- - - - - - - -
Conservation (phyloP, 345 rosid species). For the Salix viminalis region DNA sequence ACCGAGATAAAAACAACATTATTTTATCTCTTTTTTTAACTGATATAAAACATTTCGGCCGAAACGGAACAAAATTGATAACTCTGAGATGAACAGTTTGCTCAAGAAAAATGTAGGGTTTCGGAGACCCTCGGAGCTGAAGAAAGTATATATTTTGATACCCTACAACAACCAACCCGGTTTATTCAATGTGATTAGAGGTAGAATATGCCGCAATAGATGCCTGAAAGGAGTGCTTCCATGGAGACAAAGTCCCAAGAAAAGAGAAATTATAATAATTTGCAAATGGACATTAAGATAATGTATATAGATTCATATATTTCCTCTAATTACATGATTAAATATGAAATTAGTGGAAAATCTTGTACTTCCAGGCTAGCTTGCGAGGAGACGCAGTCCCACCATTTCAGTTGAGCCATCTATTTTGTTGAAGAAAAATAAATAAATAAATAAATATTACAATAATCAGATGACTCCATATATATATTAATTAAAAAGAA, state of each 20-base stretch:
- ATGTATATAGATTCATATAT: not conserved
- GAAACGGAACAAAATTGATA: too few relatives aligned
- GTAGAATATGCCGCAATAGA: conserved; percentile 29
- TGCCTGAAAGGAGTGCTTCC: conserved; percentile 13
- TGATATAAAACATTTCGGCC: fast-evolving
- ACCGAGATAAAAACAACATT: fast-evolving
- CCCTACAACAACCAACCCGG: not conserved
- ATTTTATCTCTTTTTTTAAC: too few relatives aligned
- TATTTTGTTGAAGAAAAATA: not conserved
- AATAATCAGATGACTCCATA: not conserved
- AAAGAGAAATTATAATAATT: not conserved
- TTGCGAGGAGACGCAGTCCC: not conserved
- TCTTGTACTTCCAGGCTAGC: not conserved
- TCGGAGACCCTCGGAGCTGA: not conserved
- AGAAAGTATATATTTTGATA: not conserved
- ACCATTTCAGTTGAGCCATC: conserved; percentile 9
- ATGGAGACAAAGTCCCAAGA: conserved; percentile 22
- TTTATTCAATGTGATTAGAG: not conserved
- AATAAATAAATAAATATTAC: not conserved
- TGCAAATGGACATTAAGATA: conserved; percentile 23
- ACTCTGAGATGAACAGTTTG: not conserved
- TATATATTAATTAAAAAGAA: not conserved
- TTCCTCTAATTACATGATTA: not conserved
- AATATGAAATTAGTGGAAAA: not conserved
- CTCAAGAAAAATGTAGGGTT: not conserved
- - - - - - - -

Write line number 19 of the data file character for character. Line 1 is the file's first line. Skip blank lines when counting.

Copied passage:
- TTTATTCAATGTGATTAGAG: not conserved